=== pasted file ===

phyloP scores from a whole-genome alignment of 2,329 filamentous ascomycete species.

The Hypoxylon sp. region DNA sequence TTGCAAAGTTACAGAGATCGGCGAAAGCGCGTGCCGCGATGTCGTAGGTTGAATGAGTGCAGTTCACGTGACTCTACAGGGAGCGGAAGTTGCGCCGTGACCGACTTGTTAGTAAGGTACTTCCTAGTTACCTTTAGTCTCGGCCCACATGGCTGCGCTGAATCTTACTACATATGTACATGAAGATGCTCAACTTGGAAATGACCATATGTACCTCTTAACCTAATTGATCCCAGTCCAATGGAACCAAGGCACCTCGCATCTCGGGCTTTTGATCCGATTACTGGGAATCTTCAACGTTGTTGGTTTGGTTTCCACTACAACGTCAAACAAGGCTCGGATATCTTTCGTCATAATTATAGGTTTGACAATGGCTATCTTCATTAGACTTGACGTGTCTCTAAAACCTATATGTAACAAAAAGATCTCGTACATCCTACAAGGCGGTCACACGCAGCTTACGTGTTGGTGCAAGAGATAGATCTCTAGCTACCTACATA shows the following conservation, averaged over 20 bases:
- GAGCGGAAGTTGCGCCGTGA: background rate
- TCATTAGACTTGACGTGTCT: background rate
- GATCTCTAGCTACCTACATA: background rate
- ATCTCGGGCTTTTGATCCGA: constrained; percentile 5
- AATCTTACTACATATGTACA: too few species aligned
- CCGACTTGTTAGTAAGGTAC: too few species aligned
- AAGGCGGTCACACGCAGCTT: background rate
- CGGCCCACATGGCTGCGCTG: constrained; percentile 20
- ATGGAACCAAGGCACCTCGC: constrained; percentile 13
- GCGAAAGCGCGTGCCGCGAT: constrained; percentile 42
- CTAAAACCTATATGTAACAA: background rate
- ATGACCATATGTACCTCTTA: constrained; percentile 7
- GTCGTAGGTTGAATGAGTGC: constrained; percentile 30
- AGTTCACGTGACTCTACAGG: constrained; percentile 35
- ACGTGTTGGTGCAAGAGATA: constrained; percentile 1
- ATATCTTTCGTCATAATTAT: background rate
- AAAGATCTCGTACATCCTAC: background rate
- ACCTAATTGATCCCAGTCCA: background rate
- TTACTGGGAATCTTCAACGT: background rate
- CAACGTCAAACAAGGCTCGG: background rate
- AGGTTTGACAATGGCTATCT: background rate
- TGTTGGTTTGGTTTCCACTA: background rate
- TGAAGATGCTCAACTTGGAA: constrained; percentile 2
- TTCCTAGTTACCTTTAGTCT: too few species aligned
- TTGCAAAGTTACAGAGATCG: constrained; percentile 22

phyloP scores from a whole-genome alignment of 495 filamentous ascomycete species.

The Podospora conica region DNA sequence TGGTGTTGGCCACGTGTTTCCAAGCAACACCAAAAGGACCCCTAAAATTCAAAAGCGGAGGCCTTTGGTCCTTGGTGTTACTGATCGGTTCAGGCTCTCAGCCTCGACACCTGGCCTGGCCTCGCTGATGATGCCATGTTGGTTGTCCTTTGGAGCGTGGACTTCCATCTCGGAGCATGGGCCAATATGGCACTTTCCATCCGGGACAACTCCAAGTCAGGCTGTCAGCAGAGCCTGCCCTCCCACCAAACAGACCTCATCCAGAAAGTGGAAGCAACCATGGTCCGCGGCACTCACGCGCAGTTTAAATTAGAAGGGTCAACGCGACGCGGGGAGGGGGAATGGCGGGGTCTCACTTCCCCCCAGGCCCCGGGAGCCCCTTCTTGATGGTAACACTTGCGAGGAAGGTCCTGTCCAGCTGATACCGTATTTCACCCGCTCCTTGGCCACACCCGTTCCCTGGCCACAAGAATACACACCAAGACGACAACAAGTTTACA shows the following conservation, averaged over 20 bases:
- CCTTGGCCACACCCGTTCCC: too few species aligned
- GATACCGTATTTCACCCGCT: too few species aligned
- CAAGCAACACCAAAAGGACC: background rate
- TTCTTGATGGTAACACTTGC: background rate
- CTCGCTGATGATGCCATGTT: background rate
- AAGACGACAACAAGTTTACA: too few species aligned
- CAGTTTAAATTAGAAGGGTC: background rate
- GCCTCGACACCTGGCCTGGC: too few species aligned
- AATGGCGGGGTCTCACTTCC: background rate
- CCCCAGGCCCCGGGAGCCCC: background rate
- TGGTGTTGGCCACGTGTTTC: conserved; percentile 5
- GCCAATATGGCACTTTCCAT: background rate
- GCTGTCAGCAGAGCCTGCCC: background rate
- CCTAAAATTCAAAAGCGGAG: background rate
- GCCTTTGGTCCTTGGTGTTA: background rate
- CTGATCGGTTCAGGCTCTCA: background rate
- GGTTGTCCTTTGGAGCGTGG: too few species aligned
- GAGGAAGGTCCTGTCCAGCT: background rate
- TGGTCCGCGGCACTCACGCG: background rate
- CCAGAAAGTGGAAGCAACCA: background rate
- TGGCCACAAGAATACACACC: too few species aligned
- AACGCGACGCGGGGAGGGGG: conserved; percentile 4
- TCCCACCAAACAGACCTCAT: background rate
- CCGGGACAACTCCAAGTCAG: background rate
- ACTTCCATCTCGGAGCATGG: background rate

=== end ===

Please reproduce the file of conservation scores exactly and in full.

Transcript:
phyloP scores from a whole-genome alignment of 2,329 filamentous ascomycete species.

The Hypoxylon sp. region DNA sequence TTGCAAAGTTACAGAGATCGGCGAAAGCGCGTGCCGCGATGTCGTAGGTTGAATGAGTGCAGTTCACGTGACTCTACAGGGAGCGGAAGTTGCGCCGTGACCGACTTGTTAGTAAGGTACTTCCTAGTTACCTTTAGTCTCGGCCCACATGGCTGCGCTGAATCTTACTACATATGTACATGAAGATGCTCAACTTGGAAATGACCATATGTACCTCTTAACCTAATTGATCCCAGTCCAATGGAACCAAGGCACCTCGCATCTCGGGCTTTTGATCCGATTACTGGGAATCTTCAACGTTGTTGGTTTGGTTTCCACTACAACGTCAAACAAGGCTCGGATATCTTTCGTCATAATTATAGGTTTGACAATGGCTATCTTCATTAGACTTGACGTGTCTCTAAAACCTATATGTAACAAAAAGATCTCGTACATCCTACAAGGCGGTCACACGCAGCTTACGTGTTGGTGCAAGAGATAGATCTCTAGCTACCTACATA shows the following conservation, averaged over 20 bases:
- GAGCGGAAGTTGCGCCGTGA: background rate
- TCATTAGACTTGACGTGTCT: background rate
- GATCTCTAGCTACCTACATA: background rate
- ATCTCGGGCTTTTGATCCGA: constrained; percentile 5
- AATCTTACTACATATGTACA: too few species aligned
- CCGACTTGTTAGTAAGGTAC: too few species aligned
- AAGGCGGTCACACGCAGCTT: background rate
- CGGCCCACATGGCTGCGCTG: constrained; percentile 20
- ATGGAACCAAGGCACCTCGC: constrained; percentile 13
- GCGAAAGCGCGTGCCGCGAT: constrained; percentile 42
- CTAAAACCTATATGTAACAA: background rate
- ATGACCATATGTACCTCTTA: constrained; percentile 7
- GTCGTAGGTTGAATGAGTGC: constrained; percentile 30
- AGTTCACGTGACTCTACAGG: constrained; percentile 35
- ACGTGTTGGTGCAAGAGATA: constrained; percentile 1
- ATATCTTTCGTCATAATTAT: background rate
- AAAGATCTCGTACATCCTAC: background rate
- ACCTAATTGATCCCAGTCCA: background rate
- TTACTGGGAATCTTCAACGT: background rate
- CAACGTCAAACAAGGCTCGG: background rate
- AGGTTTGACAATGGCTATCT: background rate
- TGTTGGTTTGGTTTCCACTA: background rate
- TGAAGATGCTCAACTTGGAA: constrained; percentile 2
- TTCCTAGTTACCTTTAGTCT: too few species aligned
- TTGCAAAGTTACAGAGATCG: constrained; percentile 22

phyloP scores from a whole-genome alignment of 495 filamentous ascomycete species.

The Podospora conica region DNA sequence TGGTGTTGGCCACGTGTTTCCAAGCAACACCAAAAGGACCCCTAAAATTCAAAAGCGGAGGCCTTTGGTCCTTGGTGTTACTGATCGGTTCAGGCTCTCAGCCTCGACACCTGGCCTGGCCTCGCTGATGATGCCATGTTGGTTGTCCTTTGGAGCGTGGACTTCCATCTCGGAGCATGGGCCAATATGGCACTTTCCATCCGGGACAACTCCAAGTCAGGCTGTCAGCAGAGCCTGCCCTCCCACCAAACAGACCTCATCCAGAAAGTGGAAGCAACCATGGTCCGCGGCACTCACGCGCAGTTTAAATTAGAAGGGTCAACGCGACGCGGGGAGGGGGAATGGCGGGGTCTCACTTCCCCCCAGGCCCCGGGAGCCCCTTCTTGATGGTAACACTTGCGAGGAAGGTCCTGTCCAGCTGATACCGTATTTCACCCGCTCCTTGGCCACACCCGTTCCCTGGCCACAAGAATACACACCAAGACGACAACAAGTTTACA shows the following conservation, averaged over 20 bases:
- CCTTGGCCACACCCGTTCCC: too few species aligned
- GATACCGTATTTCACCCGCT: too few species aligned
- CAAGCAACACCAAAAGGACC: background rate
- TTCTTGATGGTAACACTTGC: background rate
- CTCGCTGATGATGCCATGTT: background rate
- AAGACGACAACAAGTTTACA: too few species aligned
- CAGTTTAAATTAGAAGGGTC: background rate
- GCCTCGACACCTGGCCTGGC: too few species aligned
- AATGGCGGGGTCTCACTTCC: background rate
- CCCCAGGCCCCGGGAGCCCC: background rate
- TGGTGTTGGCCACGTGTTTC: conserved; percentile 5
- GCCAATATGGCACTTTCCAT: background rate
- GCTGTCAGCAGAGCCTGCCC: background rate
- CCTAAAATTCAAAAGCGGAG: background rate
- GCCTTTGGTCCTTGGTGTTA: background rate
- CTGATCGGTTCAGGCTCTCA: background rate
- GGTTGTCCTTTGGAGCGTGG: too few species aligned
- GAGGAAGGTCCTGTCCAGCT: background rate
- TGGTCCGCGGCACTCACGCG: background rate
- CCAGAAAGTGGAAGCAACCA: background rate
- TGGCCACAAGAATACACACC: too few species aligned
- AACGCGACGCGGGGAGGGGG: conserved; percentile 4
- TCCCACCAAACAGACCTCAT: background rate
- CCGGGACAACTCCAAGTCAG: background rate
- ACTTCCATCTCGGAGCATGG: background rate